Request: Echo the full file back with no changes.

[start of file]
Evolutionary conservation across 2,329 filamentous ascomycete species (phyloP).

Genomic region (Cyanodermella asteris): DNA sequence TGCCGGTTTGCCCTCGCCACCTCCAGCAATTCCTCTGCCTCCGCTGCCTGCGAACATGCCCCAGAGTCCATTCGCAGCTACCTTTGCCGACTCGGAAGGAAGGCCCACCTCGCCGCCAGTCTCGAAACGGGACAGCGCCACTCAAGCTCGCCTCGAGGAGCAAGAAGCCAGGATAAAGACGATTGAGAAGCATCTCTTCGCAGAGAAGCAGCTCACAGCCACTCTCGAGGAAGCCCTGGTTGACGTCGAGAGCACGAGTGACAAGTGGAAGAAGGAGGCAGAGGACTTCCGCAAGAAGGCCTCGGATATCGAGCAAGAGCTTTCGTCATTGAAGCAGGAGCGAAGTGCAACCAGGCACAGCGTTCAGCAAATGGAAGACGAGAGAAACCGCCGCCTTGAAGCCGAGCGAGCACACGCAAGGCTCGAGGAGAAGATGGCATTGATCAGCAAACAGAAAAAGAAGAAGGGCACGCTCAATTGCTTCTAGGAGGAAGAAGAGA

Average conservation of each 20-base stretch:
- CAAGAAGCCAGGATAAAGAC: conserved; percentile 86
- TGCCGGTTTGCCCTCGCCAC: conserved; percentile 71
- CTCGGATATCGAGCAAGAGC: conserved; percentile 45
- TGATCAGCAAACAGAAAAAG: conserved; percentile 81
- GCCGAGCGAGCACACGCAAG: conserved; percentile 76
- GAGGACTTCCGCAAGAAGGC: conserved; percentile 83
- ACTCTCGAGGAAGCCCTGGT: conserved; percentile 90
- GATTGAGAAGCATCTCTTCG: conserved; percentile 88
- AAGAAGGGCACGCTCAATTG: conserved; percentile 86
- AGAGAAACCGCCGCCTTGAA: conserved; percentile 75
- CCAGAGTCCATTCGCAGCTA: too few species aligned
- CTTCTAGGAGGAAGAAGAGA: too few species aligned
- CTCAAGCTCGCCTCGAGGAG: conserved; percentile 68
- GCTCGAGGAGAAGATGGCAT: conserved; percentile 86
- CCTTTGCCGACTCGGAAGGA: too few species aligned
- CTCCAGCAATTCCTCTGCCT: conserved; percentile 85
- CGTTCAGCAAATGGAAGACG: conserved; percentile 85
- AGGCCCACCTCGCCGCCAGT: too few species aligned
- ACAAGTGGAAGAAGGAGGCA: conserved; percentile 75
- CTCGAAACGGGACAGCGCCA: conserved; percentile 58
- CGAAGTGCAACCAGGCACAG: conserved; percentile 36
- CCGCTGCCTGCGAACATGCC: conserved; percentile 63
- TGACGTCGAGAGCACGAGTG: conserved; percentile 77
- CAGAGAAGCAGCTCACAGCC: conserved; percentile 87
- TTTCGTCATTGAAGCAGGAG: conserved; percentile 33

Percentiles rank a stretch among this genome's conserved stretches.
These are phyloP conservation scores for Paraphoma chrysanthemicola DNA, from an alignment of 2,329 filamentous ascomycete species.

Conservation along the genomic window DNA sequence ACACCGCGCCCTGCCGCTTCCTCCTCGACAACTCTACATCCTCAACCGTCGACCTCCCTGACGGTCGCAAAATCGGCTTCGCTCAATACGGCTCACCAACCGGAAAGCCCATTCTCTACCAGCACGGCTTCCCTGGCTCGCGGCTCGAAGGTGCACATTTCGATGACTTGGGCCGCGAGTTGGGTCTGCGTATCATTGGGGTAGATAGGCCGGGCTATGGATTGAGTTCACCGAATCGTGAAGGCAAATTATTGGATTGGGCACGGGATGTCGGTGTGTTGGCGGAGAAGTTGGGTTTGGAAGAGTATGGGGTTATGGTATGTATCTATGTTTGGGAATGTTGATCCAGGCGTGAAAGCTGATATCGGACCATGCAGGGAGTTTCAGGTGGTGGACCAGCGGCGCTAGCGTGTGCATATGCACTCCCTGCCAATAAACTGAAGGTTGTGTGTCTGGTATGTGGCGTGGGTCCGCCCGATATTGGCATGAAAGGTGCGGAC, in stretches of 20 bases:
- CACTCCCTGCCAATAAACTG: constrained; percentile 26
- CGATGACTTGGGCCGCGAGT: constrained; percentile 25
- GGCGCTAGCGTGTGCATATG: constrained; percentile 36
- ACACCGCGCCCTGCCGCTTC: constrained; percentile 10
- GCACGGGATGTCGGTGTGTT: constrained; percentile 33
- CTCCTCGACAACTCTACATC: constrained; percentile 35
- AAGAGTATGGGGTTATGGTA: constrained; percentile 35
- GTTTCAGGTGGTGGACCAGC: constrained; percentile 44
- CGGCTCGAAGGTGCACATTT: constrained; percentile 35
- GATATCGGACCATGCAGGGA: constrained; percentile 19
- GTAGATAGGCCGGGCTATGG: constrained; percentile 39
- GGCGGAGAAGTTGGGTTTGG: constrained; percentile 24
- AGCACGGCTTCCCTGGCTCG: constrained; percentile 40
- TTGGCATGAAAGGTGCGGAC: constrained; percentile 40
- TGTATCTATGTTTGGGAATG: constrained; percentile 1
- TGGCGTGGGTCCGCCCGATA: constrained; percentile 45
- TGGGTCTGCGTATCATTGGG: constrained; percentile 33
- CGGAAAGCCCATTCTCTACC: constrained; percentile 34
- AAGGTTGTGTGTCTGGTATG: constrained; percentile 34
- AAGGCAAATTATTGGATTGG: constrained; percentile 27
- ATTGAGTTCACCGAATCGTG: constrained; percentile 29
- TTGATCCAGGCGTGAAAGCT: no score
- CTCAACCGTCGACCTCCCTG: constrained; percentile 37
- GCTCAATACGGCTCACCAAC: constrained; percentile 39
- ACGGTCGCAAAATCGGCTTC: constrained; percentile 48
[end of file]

Evolutionary conservation across 2,329 filamentous ascomycete species (phyloP).

Genomic region (Cyanodermella asteris): DNA sequence TGCCGGTTTGCCCTCGCCACCTCCAGCAATTCCTCTGCCTCCGCTGCCTGCGAACATGCCCCAGAGTCCATTCGCAGCTACCTTTGCCGACTCGGAAGGAAGGCCCACCTCGCCGCCAGTCTCGAAACGGGACAGCGCCACTCAAGCTCGCCTCGAGGAGCAAGAAGCCAGGATAAAGACGATTGAGAAGCATCTCTTCGCAGAGAAGCAGCTCACAGCCACTCTCGAGGAAGCCCTGGTTGACGTCGAGAGCACGAGTGACAAGTGGAAGAAGGAGGCAGAGGACTTCCGCAAGAAGGCCTCGGATATCGAGCAAGAGCTTTCGTCATTGAAGCAGGAGCGAAGTGCAACCAGGCACAGCGTTCAGCAAATGGAAGACGAGAGAAACCGCCGCCTTGAAGCCGAGCGAGCACACGCAAGGCTCGAGGAGAAGATGGCATTGATCAGCAAACAGAAAAAGAAGAAGGGCACGCTCAATTGCTTCTAGGAGGAAGAAGAGA

Average conservation of each 20-base stretch:
- CAAGAAGCCAGGATAAAGAC: conserved; percentile 86
- TGCCGGTTTGCCCTCGCCAC: conserved; percentile 71
- CTCGGATATCGAGCAAGAGC: conserved; percentile 45
- TGATCAGCAAACAGAAAAAG: conserved; percentile 81
- GCCGAGCGAGCACACGCAAG: conserved; percentile 76
- GAGGACTTCCGCAAGAAGGC: conserved; percentile 83
- ACTCTCGAGGAAGCCCTGGT: conserved; percentile 90
- GATTGAGAAGCATCTCTTCG: conserved; percentile 88
- AAGAAGGGCACGCTCAATTG: conserved; percentile 86
- AGAGAAACCGCCGCCTTGAA: conserved; percentile 75
- CCAGAGTCCATTCGCAGCTA: too few species aligned
- CTTCTAGGAGGAAGAAGAGA: too few species aligned
- CTCAAGCTCGCCTCGAGGAG: conserved; percentile 68
- GCTCGAGGAGAAGATGGCAT: conserved; percentile 86
- CCTTTGCCGACTCGGAAGGA: too few species aligned
- CTCCAGCAATTCCTCTGCCT: conserved; percentile 85
- CGTTCAGCAAATGGAAGACG: conserved; percentile 85
- AGGCCCACCTCGCCGCCAGT: too few species aligned
- ACAAGTGGAAGAAGGAGGCA: conserved; percentile 75
- CTCGAAACGGGACAGCGCCA: conserved; percentile 58
- CGAAGTGCAACCAGGCACAG: conserved; percentile 36
- CCGCTGCCTGCGAACATGCC: conserved; percentile 63
- TGACGTCGAGAGCACGAGTG: conserved; percentile 77
- CAGAGAAGCAGCTCACAGCC: conserved; percentile 87
- TTTCGTCATTGAAGCAGGAG: conserved; percentile 33

Percentiles rank a stretch among this genome's conserved stretches.
These are phyloP conservation scores for Paraphoma chrysanthemicola DNA, from an alignment of 2,329 filamentous ascomycete species.

Conservation along the genomic window DNA sequence ACACCGCGCCCTGCCGCTTCCTCCTCGACAACTCTACATCCTCAACCGTCGACCTCCCTGACGGTCGCAAAATCGGCTTCGCTCAATACGGCTCACCAACCGGAAAGCCCATTCTCTACCAGCACGGCTTCCCTGGCTCGCGGCTCGAAGGTGCACATTTCGATGACTTGGGCCGCGAGTTGGGTCTGCGTATCATTGGGGTAGATAGGCCGGGCTATGGATTGAGTTCACCGAATCGTGAAGGCAAATTATTGGATTGGGCACGGGATGTCGGTGTGTTGGCGGAGAAGTTGGGTTTGGAAGAGTATGGGGTTATGGTATGTATCTATGTTTGGGAATGTTGATCCAGGCGTGAAAGCTGATATCGGACCATGCAGGGAGTTTCAGGTGGTGGACCAGCGGCGCTAGCGTGTGCATATGCACTCCCTGCCAATAAACTGAAGGTTGTGTGTCTGGTATGTGGCGTGGGTCCGCCCGATATTGGCATGAAAGGTGCGGAC, in stretches of 20 bases:
- CACTCCCTGCCAATAAACTG: constrained; percentile 26
- CGATGACTTGGGCCGCGAGT: constrained; percentile 25
- GGCGCTAGCGTGTGCATATG: constrained; percentile 36
- ACACCGCGCCCTGCCGCTTC: constrained; percentile 10
- GCACGGGATGTCGGTGTGTT: constrained; percentile 33
- CTCCTCGACAACTCTACATC: constrained; percentile 35
- AAGAGTATGGGGTTATGGTA: constrained; percentile 35
- GTTTCAGGTGGTGGACCAGC: constrained; percentile 44
- CGGCTCGAAGGTGCACATTT: constrained; percentile 35
- GATATCGGACCATGCAGGGA: constrained; percentile 19
- GTAGATAGGCCGGGCTATGG: constrained; percentile 39
- GGCGGAGAAGTTGGGTTTGG: constrained; percentile 24
- AGCACGGCTTCCCTGGCTCG: constrained; percentile 40
- TTGGCATGAAAGGTGCGGAC: constrained; percentile 40
- TGTATCTATGTTTGGGAATG: constrained; percentile 1
- TGGCGTGGGTCCGCCCGATA: constrained; percentile 45
- TGGGTCTGCGTATCATTGGG: constrained; percentile 33
- CGGAAAGCCCATTCTCTACC: constrained; percentile 34
- AAGGTTGTGTGTCTGGTATG: constrained; percentile 34
- AAGGCAAATTATTGGATTGG: constrained; percentile 27
- ATTGAGTTCACCGAATCGTG: constrained; percentile 29
- TTGATCCAGGCGTGAAAGCT: no score
- CTCAACCGTCGACCTCCCTG: constrained; percentile 37
- GCTCAATACGGCTCACCAAC: constrained; percentile 39
- ACGGTCGCAAAATCGGCTTC: constrained; percentile 48